Jeanne Henry

I SAID TO MY GOD

 

 

Maybe because I stopped

watering my houseplants

& let decay grow around me.

 

A happy man on the subway said

he’d pray for me

& I said no.

 

I don’t know what it was

that he saw: some deviled sadness

or an unloved angle of my spine.

 

The only god I’ve ever believed

in is New York City

& for that—apologies.

 

I was raised this way,

& it has cost years I can’t count

& if I am winning the war, I never really know.

 

I once believed my god

was only & best

& was able to love back.

 

This, despite lives robbed,

starving children

& a trembling city morphing in ash.

 

I believed my god

gave me what I deserved

& home & purpose & hope.

 

I am told my mom was a catholic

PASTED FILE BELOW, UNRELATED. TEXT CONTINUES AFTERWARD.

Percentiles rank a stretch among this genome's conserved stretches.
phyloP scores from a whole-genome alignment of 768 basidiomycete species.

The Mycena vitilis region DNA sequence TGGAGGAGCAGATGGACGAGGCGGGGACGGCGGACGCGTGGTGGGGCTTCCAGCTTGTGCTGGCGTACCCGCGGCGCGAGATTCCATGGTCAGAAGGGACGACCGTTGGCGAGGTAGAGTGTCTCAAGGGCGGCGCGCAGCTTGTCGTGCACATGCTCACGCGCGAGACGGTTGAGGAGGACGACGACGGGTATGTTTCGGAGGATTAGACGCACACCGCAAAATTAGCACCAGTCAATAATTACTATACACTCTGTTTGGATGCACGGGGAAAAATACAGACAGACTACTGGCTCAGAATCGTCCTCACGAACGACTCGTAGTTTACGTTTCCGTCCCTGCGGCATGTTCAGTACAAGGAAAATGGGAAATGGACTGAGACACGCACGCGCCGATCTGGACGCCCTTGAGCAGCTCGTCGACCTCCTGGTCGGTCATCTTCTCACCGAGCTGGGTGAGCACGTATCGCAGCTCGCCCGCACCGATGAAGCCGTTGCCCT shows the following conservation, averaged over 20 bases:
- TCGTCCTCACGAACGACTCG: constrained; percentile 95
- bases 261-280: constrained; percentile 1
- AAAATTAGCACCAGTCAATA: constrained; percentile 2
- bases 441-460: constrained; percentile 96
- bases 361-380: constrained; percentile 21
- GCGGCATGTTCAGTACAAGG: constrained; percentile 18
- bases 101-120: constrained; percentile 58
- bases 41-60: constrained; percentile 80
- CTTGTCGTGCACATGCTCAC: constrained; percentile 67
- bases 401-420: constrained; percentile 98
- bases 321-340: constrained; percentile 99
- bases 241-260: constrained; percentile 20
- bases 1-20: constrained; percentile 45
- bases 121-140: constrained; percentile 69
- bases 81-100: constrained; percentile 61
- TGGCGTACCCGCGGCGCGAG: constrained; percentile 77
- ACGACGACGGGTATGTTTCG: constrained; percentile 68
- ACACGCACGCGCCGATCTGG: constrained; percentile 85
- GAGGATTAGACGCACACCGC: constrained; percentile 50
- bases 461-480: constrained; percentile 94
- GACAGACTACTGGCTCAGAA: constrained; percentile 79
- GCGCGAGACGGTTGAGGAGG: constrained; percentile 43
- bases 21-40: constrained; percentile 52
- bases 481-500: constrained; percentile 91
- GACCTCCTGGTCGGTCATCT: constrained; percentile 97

good enough for church

& for that—apologies.

 

I worry about my ability

to grow dumb and cruel

under this God’s altar.

 

So I said to my God: No.

No, I can’t love another

indifferent winter as a practice in patience.

 

I can’t swim in a self-important meeting

announcing I’ve fucked someone

I don’t remember.

 

This city is so strange

& impossible to hold & fully know

like any wholesome lover craves.

 

Maybe because I once believed

love only meant stay, I said to my god,

No, I absolutely can’t love you.

 


Jeanne Henry is a New York City-based Poet. Her work has appeared in Prick of the Spindle, Banango Street, The Found Poetry Review and other literary journals. She would love to hear from you on Twitter @papermaw.

2 Comments

Leave a Comment

Your email address will not be published. Required fields are marked *